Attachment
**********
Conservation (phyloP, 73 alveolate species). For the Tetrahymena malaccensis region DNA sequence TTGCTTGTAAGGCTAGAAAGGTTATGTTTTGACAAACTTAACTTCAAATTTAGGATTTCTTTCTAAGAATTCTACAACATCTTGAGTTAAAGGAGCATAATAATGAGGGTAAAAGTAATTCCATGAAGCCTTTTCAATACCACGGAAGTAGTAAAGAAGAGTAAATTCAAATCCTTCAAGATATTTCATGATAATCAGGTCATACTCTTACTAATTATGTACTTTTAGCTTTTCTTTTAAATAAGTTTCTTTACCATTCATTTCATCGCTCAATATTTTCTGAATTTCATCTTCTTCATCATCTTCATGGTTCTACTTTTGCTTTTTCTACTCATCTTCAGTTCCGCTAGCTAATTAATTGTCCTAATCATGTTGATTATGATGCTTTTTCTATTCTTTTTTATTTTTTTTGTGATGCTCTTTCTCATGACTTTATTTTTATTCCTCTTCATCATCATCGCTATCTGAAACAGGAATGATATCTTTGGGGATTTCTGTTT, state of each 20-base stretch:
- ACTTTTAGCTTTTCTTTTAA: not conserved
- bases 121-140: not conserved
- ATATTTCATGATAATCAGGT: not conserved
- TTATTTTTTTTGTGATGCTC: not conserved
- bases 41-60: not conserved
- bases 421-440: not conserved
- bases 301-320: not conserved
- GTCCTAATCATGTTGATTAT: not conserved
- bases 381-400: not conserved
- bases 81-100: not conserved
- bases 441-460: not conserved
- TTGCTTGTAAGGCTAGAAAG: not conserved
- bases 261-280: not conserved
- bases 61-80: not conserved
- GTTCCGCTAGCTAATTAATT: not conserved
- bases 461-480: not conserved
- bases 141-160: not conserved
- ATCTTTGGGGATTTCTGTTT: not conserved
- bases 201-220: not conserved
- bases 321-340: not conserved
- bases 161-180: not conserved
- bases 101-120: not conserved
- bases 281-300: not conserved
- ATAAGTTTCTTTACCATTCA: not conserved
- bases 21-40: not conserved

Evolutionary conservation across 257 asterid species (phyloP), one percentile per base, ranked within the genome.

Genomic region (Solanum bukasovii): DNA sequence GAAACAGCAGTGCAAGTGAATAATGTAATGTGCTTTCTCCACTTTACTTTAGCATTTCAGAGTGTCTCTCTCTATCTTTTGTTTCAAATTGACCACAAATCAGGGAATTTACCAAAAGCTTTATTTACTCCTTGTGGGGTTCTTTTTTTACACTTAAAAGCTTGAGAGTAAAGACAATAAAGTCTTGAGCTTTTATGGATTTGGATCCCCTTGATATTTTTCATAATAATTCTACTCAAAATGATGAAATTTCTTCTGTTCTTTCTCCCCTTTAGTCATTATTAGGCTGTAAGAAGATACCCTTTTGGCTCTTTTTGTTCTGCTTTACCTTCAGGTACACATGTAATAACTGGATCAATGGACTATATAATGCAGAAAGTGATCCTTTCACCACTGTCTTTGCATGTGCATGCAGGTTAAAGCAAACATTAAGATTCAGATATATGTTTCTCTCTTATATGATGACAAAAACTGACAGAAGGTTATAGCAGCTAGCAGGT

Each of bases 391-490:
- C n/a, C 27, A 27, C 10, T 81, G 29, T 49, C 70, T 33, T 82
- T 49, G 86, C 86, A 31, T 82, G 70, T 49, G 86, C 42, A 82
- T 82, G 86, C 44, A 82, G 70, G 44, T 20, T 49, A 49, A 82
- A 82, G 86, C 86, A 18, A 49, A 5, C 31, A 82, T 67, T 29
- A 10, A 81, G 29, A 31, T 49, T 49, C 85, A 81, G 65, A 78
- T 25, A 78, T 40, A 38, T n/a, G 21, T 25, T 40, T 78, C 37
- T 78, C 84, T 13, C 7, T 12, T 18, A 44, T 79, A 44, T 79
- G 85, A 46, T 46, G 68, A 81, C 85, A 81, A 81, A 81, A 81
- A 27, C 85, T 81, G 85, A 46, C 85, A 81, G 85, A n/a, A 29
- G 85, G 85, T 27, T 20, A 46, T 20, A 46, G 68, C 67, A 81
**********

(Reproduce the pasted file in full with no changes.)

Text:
Conservation (phyloP, 73 alveolate species). For the Tetrahymena malaccensis region DNA sequence TTGCTTGTAAGGCTAGAAAGGTTATGTTTTGACAAACTTAACTTCAAATTTAGGATTTCTTTCTAAGAATTCTACAACATCTTGAGTTAAAGGAGCATAATAATGAGGGTAAAAGTAATTCCATGAAGCCTTTTCAATACCACGGAAGTAGTAAAGAAGAGTAAATTCAAATCCTTCAAGATATTTCATGATAATCAGGTCATACTCTTACTAATTATGTACTTTTAGCTTTTCTTTTAAATAAGTTTCTTTACCATTCATTTCATCGCTCAATATTTTCTGAATTTCATCTTCTTCATCATCTTCATGGTTCTACTTTTGCTTTTTCTACTCATCTTCAGTTCCGCTAGCTAATTAATTGTCCTAATCATGTTGATTATGATGCTTTTTCTATTCTTTTTTATTTTTTTTGTGATGCTCTTTCTCATGACTTTATTTTTATTCCTCTTCATCATCATCGCTATCTGAAACAGGAATGATATCTTTGGGGATTTCTGTTT, state of each 20-base stretch:
- ACTTTTAGCTTTTCTTTTAA: not conserved
- bases 121-140: not conserved
- ATATTTCATGATAATCAGGT: not conserved
- TTATTTTTTTTGTGATGCTC: not conserved
- bases 41-60: not conserved
- bases 421-440: not conserved
- bases 301-320: not conserved
- GTCCTAATCATGTTGATTAT: not conserved
- bases 381-400: not conserved
- bases 81-100: not conserved
- bases 441-460: not conserved
- TTGCTTGTAAGGCTAGAAAG: not conserved
- bases 261-280: not conserved
- bases 61-80: not conserved
- GTTCCGCTAGCTAATTAATT: not conserved
- bases 461-480: not conserved
- bases 141-160: not conserved
- ATCTTTGGGGATTTCTGTTT: not conserved
- bases 201-220: not conserved
- bases 321-340: not conserved
- bases 161-180: not conserved
- bases 101-120: not conserved
- bases 281-300: not conserved
- ATAAGTTTCTTTACCATTCA: not conserved
- bases 21-40: not conserved

Evolutionary conservation across 257 asterid species (phyloP), one percentile per base, ranked within the genome.

Genomic region (Solanum bukasovii): DNA sequence GAAACAGCAGTGCAAGTGAATAATGTAATGTGCTTTCTCCACTTTACTTTAGCATTTCAGAGTGTCTCTCTCTATCTTTTGTTTCAAATTGACCACAAATCAGGGAATTTACCAAAAGCTTTATTTACTCCTTGTGGGGTTCTTTTTTTACACTTAAAAGCTTGAGAGTAAAGACAATAAAGTCTTGAGCTTTTATGGATTTGGATCCCCTTGATATTTTTCATAATAATTCTACTCAAAATGATGAAATTTCTTCTGTTCTTTCTCCCCTTTAGTCATTATTAGGCTGTAAGAAGATACCCTTTTGGCTCTTTTTGTTCTGCTTTACCTTCAGGTACACATGTAATAACTGGATCAATGGACTATATAATGCAGAAAGTGATCCTTTCACCACTGTCTTTGCATGTGCATGCAGGTTAAAGCAAACATTAAGATTCAGATATATGTTTCTCTCTTATATGATGACAAAAACTGACAGAAGGTTATAGCAGCTAGCAGGT

Each of bases 391-490:
- C n/a, C 27, A 27, C 10, T 81, G 29, T 49, C 70, T 33, T 82
- T 49, G 86, C 86, A 31, T 82, G 70, T 49, G 86, C 42, A 82
- T 82, G 86, C 44, A 82, G 70, G 44, T 20, T 49, A 49, A 82
- A 82, G 86, C 86, A 18, A 49, A 5, C 31, A 82, T 67, T 29
- A 10, A 81, G 29, A 31, T 49, T 49, C 85, A 81, G 65, A 78
- T 25, A 78, T 40, A 38, T n/a, G 21, T 25, T 40, T 78, C 37
- T 78, C 84, T 13, C 7, T 12, T 18, A 44, T 79, A 44, T 79
- G 85, A 46, T 46, G 68, A 81, C 85, A 81, A 81, A 81, A 81
- A 27, C 85, T 81, G 85, A 46, C 85, A 81, G 85, A n/a, A 29
- G 85, G 85, T 27, T 20, A 46, T 20, A 46, G 68, C 67, A 81